Oh, and the mysterious “accident” we never unquestionably learn about. The real Sara was crippled and psychologically damaged without the “accident” in which her mother died. Ever since they, she refused to see her father and lived yonder from him although he unfurled to reach out. Did her Dad do something to her mother? Is that why she hated him? We see him stuff legitimately scary with Chitrangada in the flashback, somehow it feels like that is flipside missing thread.

The biggest problem, for me, is that the movie can’t seem to make up its mind well-nigh rich people. There’s meaning in Vikrant and Sara stuff the opposing figures at the end, and both of them stuff lower class. But Sara is wreakful a rich man! And she is the heroine. So, the “proper” use of a lower matriculation person is to help the rich? In return for the unstudied soft-heartedness the rich requite them? If that is the case, why do we have all these moments in which the rich are less than virtuous? Why leave unshut what the father did to the mother, and show him attacking Chitrangada? What are you saying, movie?????

The line that keeps stuff repeated is “both the good and bad you do comes when tenfold”, a saying of the sufferer rich father. And we get sort of a thematic tie in at the end with Sara and Vikrant, he took Vikrant on as a servant but then longwinded him and that moment of cruelty caused his death as Vikrant seduced his wife and planned to take over his house in revenge. And Sara stuff sponsored by him and treated kindly, ways she is there to avenge him, the two halves of his deeds on earth. But if that truly is the theme, lets have some increasingly of it! Why did the original Sara die? Why was she so tortured? Did her Dad do something terrible which is why he was punished by his daughter’s estrangement? What well-nigh Chitrangada? What did she do that was so “bad” she ends up dying in the final fight as well? Cheating on her husband? Helping her lover hibernate the death of her husband? Something else?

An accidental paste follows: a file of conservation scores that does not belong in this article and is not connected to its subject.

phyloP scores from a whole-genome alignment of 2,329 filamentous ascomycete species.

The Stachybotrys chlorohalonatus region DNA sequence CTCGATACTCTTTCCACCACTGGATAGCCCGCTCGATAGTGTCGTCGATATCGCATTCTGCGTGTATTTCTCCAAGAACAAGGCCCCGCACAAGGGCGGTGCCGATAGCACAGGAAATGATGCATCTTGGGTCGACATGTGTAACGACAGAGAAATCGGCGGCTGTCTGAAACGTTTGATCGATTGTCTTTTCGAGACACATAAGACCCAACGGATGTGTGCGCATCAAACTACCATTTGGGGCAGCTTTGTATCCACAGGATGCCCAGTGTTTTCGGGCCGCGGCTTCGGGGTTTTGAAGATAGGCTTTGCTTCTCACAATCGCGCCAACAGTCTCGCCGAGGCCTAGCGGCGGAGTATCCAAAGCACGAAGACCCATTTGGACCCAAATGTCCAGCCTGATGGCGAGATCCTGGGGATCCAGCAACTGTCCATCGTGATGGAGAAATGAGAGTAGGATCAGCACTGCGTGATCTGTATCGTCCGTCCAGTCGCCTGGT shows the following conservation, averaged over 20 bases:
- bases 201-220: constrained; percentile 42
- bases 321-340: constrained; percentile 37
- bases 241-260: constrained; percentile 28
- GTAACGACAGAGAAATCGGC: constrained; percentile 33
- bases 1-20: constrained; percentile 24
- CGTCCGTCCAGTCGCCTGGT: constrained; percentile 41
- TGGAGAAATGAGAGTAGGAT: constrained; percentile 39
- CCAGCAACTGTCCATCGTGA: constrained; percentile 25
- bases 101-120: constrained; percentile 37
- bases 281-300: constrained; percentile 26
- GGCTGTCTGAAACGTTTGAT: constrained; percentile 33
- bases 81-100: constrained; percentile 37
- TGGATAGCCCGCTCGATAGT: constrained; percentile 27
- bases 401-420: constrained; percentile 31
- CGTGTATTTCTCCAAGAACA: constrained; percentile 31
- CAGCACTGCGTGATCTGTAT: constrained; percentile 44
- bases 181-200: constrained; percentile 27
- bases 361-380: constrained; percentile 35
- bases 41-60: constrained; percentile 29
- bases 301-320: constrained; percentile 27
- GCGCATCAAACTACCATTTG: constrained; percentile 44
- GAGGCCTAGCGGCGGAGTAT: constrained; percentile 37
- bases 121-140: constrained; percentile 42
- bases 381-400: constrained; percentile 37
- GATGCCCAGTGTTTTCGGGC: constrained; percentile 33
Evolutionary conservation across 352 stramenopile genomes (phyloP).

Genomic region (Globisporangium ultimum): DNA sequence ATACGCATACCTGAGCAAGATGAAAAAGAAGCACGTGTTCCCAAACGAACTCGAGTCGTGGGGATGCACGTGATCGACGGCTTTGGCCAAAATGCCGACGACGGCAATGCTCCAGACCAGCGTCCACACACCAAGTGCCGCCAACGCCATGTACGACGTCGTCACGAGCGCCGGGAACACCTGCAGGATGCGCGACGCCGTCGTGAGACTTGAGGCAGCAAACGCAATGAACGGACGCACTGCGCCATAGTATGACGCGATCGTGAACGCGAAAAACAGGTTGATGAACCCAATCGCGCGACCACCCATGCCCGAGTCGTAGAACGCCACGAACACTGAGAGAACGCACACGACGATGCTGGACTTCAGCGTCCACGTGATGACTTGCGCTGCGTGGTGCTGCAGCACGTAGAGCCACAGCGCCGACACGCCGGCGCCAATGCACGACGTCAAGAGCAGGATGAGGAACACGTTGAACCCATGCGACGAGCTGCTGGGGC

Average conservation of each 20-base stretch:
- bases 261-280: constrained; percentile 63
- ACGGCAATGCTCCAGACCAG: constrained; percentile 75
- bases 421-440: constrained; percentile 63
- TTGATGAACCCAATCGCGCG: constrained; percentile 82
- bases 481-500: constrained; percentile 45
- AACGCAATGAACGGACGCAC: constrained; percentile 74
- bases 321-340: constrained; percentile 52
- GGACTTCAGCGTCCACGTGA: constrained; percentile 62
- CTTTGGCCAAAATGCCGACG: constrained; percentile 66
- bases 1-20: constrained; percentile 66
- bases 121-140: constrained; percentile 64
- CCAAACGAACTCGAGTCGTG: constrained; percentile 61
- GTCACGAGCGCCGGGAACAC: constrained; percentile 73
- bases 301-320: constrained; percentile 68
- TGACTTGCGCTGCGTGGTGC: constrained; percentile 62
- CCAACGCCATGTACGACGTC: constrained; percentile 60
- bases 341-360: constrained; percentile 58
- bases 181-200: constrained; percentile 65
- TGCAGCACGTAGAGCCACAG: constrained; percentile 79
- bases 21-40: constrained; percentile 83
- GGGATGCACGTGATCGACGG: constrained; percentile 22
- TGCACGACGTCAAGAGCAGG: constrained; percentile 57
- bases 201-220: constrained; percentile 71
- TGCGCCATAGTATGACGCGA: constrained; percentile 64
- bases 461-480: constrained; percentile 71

I just wish they had picked a twist and stuck to it, and therefore moreover picked a theme. If the only twist was “Sara’s not crippled and not plane Sara”, that would have been REALLY cool, a statement on how “harmless” women are overlooked and discounted. No need for the rest of it, the long connection to the family and all that. Just have her be an undercover police woman or something. Or if the twist was “Vikrant pretends to be loving and loyal to the family but secretly hates them all”, as a unconfined statement on how the “charity” of the rich has a subconscious violence to it. Or if the twist was “Chitrangada seemed powerful and in tenancy but unquestionably was weak and terrified and controlled by Vikrant”, a good statement well-nigh how we perceive confident women versus the reality of their power in the world. But as it is, too many statements! Too many twists! Too much!

Acting is perfect thought, and cinematography, it’s a very tomfool looking movie. Just don’t try to untangle the plot and find a purpose to it, there’s no there there.